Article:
The disinfection of drinking water using chlorine and chlorine-related products has been practiced for over 100 years. Consumers in the U.S. take the availability of safe drinking water for granted because the treatment plants that perform these functions operate so reliably and they are generally out of the public’s eye. Various groups have made proposals to modify these well-established practices by restricting the movement of chlorine gas on the rail transportation system due to potential terrorist threats and security concerns or by promoting alternative disinfection technologies. Many of these proposals sound simple to implement yet few have examined the implications of these changes on the U.S. economy or society at large. The objective of this research is to systematically collect data on the 52,000 community water systems in the U.S. to develop a better understanding of the societal and macroeconomic impacts of these potential regulatory actions and technology choices. Specifically, we developed a detailed quantitative model of U.S. disinfection practices, and used this model to estimate the impact of these proposed changes along three important dimensions of the economy—the impact on the nation’s electrical energy consumption, the impact on the nation’s greenhouse gas emissions, and the impact on the nation’s transportation system. This research is intended to provide a broad perspective on this issue. When sweeping changes are being considered for something as critical as the nation’s safe drinking water supply, the public expects regulators and experts to act on the basis of valid and reliable information. This study is intended to begin to close the information gap and contribute to a fact-based and balanced evaluation of alternative disinfectant technologies.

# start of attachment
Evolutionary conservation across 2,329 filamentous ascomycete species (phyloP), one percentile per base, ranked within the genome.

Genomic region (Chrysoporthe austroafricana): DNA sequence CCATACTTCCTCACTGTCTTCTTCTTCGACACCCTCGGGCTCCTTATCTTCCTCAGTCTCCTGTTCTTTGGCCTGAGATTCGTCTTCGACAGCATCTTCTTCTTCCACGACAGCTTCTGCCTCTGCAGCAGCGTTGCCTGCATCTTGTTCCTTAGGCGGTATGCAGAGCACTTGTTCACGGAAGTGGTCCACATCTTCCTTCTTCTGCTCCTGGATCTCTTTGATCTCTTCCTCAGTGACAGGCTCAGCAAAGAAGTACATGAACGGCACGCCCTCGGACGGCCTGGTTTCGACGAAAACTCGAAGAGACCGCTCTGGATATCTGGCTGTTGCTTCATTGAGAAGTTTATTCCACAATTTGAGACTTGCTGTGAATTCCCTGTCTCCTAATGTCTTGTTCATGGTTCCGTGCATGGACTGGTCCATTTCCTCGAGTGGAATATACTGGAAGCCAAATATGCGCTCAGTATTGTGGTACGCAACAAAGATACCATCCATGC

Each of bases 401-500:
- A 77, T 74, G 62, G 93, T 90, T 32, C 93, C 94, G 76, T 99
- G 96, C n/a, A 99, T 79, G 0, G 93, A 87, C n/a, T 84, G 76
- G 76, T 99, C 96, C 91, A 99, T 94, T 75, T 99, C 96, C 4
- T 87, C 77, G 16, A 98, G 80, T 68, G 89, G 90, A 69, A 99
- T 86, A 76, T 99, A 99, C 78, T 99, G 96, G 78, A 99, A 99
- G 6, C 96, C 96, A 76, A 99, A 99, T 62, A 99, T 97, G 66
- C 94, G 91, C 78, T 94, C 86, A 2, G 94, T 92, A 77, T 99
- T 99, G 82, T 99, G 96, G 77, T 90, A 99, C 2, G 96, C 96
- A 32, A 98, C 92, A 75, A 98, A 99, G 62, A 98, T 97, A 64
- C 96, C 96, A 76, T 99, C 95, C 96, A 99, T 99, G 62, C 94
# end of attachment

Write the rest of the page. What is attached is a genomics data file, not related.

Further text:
|Keywords:||Water, Disinfection, Climate Change, Terrorism, Chlorine, On-site Generation|
Executive Professor, College of Business Administration, Northeastern University, Boston, Massachusetts, USA
Senior Consultant, Concord, MA, USA